I do this for perhaps a beer and a shot or two, nothing more. My body still despises alcohol. I’m doing it to make friends with people I either don’t like or with whom I have problems bonding. They are all busy blending in. I’m not.
Still at the bar, I was watching how those drunken douchebags utter their tactless pickup lines to girls. My only observatory power is soberness, which makes me the ultimate outsider. That’s why I walk out the door.
Why can’t I relate to them? How can I even try if I can’t think clearly? With this lack of focus, I’m totally lost. The lack of clarity in my mind’s landscape resembles a Dickensian fog. I’m so disoriented and nauseated that I feel like I’m fainting.
People refer to the word hermit as something bad. I value solitary pastimes, always have. It’s something I need all the time, not just once in a while. I don’t remember the last time I felt so disconnected from myself. Stress has impoverished my ability to express myself. How can I make it stop?
I want my focus back. I have a feeling that something bad will happen if I don’t learn to focus again. You can’t say that I’m not trying to be good to myself. With all this stress, I can’t think straight. I don’t have space where I can search for peace of mind. We’re in such a big world, and yet we seem to struggle to find a quiet and safe space for our minds.
I’ve attempted meditation several times. Starting with five minutes, my record being twenty minutes. I haven’t managed 20 minutes again for years.
I was spraying rescue drops into my mouth when I finally realized that something needed to be done. I started pulling myself together and got serious about getting better.
I am not well.
I began looking for intense meditation courses similar to retreats that would last longer than a day. I then remembered that a friend practices Vipassana meditation, and I started looking into it.
Suddenly living in Calgary made me feel claustrophobic because I was looking at Vipassana courses in Asia, and I don’t know when I’ll be in Asia. I need help right now.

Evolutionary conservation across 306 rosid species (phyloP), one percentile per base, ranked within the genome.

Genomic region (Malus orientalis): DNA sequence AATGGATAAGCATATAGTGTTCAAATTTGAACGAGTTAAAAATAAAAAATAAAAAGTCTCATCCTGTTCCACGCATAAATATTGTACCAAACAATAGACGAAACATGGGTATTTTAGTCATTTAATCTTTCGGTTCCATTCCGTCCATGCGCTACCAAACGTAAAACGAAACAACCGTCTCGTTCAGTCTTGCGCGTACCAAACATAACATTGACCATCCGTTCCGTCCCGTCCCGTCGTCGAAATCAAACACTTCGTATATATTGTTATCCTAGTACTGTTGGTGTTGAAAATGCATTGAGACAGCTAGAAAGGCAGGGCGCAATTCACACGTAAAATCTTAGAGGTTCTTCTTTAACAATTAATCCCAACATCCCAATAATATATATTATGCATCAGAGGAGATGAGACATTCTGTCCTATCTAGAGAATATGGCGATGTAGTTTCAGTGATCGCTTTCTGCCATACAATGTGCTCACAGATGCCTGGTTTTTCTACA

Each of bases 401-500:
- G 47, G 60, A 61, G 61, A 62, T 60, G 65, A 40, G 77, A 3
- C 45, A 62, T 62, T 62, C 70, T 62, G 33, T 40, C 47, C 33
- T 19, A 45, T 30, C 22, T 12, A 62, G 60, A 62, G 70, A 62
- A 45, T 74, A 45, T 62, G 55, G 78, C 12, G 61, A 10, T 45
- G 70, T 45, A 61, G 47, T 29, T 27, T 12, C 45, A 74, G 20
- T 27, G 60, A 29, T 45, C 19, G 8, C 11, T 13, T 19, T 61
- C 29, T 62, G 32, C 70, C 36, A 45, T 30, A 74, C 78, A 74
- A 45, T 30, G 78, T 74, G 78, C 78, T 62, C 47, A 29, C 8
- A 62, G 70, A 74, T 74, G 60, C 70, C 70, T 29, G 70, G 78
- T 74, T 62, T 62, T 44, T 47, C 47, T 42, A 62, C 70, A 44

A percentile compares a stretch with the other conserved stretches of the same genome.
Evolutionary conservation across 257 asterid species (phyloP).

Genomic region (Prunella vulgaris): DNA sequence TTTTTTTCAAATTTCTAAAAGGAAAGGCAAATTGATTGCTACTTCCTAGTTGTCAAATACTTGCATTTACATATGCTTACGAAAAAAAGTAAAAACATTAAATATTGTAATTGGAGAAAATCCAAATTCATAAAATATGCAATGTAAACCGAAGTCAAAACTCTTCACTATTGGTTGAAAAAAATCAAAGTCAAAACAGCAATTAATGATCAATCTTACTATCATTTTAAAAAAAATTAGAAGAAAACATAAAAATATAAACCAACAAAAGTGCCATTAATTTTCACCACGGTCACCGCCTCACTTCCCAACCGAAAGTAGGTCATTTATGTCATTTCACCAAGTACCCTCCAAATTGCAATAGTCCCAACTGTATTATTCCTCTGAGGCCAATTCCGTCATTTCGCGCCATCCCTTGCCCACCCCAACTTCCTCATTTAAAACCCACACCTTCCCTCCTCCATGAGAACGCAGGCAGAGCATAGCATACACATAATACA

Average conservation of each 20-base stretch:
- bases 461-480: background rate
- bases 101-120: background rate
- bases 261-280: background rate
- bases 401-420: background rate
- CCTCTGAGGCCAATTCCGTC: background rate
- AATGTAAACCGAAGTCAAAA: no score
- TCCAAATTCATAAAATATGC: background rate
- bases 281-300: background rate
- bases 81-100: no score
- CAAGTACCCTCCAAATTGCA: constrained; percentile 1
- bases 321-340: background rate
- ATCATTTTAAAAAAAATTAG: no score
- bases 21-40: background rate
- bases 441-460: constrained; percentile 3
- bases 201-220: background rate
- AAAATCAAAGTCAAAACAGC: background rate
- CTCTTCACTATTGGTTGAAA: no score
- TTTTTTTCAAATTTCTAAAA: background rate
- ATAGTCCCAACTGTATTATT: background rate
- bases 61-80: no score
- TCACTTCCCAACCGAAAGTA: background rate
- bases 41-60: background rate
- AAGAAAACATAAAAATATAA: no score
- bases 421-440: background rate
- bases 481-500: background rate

Luckily a friend made me aware of a Vipassana school three hours outside Calgary – in Youngstown. I took it as a sign and tried to enroll right away for late June. The course is run by donations only. I’m trying to raise funds to contribute towards the effort of a group of people who rely solely on others’ generosity.
I already picture myself in a meditation room. My eyes are closed. First, I listen to my breath and then pretend that my body is light as a feather. I will try to empty my head for hours, which might not happen until a lot later. The goal is to let go of all impurity. You aim to focus and become less selfish.
I currently have no income and no permit to work. I’m saving my money to travel to Australia this year. My boyfriend is looking after me, too, for which I’m grateful. However, I would like to remain independent. But being independent is different from asking my friends for help. I don’t often ask for help if I can handle it on my own. I don’t like being indebted to anyone. Many people know that. I always return the favour, but what if I can’t? Like I could never pay my parents back for what they did for me. This is the worst feeling of all.
Now for once, I will stop worrying about it and say: Please help fund the student that will take my place once I’ve accomplished my 10 days of meditation. May he or she feel as bright as the sun and as clear as the air because I know I will.